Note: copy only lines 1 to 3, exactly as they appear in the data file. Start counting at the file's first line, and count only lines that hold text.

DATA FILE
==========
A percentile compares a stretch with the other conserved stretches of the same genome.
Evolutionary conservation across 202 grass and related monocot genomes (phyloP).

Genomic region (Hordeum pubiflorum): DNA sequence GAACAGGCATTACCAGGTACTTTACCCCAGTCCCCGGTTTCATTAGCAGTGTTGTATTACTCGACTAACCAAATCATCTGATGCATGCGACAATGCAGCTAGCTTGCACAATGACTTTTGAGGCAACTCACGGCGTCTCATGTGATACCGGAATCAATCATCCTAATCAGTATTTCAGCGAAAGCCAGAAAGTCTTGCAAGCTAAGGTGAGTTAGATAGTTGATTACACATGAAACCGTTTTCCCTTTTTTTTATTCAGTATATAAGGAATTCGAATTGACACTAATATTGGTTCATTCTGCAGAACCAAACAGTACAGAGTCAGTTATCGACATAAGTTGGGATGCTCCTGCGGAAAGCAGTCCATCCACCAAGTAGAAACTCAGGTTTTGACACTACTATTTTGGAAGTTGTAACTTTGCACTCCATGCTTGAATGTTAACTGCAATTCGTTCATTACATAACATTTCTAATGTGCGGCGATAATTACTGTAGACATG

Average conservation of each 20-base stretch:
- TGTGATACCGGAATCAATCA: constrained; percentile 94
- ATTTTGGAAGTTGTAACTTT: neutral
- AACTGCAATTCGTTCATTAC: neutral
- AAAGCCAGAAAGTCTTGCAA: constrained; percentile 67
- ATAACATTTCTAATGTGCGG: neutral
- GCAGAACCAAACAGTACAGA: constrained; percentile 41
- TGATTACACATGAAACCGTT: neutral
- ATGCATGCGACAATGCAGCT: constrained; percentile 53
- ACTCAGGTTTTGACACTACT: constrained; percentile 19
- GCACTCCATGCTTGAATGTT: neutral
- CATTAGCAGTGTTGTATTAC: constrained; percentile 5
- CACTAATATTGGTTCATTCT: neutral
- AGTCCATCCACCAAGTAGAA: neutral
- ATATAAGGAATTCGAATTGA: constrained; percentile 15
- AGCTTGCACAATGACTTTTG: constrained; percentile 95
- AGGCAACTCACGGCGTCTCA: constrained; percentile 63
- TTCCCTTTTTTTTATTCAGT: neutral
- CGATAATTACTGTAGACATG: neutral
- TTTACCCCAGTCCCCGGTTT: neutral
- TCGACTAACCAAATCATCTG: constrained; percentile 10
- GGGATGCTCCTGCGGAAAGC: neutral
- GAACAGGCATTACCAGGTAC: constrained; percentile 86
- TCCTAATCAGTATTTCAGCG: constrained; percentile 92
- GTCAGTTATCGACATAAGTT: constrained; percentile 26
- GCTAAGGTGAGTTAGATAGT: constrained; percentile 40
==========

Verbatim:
A percentile compares a stretch with the other conserved stretches of the same genome.
Evolutionary conservation across 202 grass and related monocot genomes (phyloP).

Genomic region (Hordeum pubiflorum): DNA sequence GAACAGGCATTACCAGGTACTTTACCCCAGTCCCCGGTTTCATTAGCAGTGTTGTATTACTCGACTAACCAAATCATCTGATGCATGCGACAATGCAGCTAGCTTGCACAATGACTTTTGAGGCAACTCACGGCGTCTCATGTGATACCGGAATCAATCATCCTAATCAGTATTTCAGCGAAAGCCAGAAAGTCTTGCAAGCTAAGGTGAGTTAGATAGTTGATTACACATGAAACCGTTTTCCCTTTTTTTTATTCAGTATATAAGGAATTCGAATTGACACTAATATTGGTTCATTCTGCAGAACCAAACAGTACAGAGTCAGTTATCGACATAAGTTGGGATGCTCCTGCGGAAAGCAGTCCATCCACCAAGTAGAAACTCAGGTTTTGACACTACTATTTTGGAAGTTGTAACTTTGCACTCCATGCTTGAATGTTAACTGCAATTCGTTCATTACATAACATTTCTAATGTGCGGCGATAATTACTGTAGACATG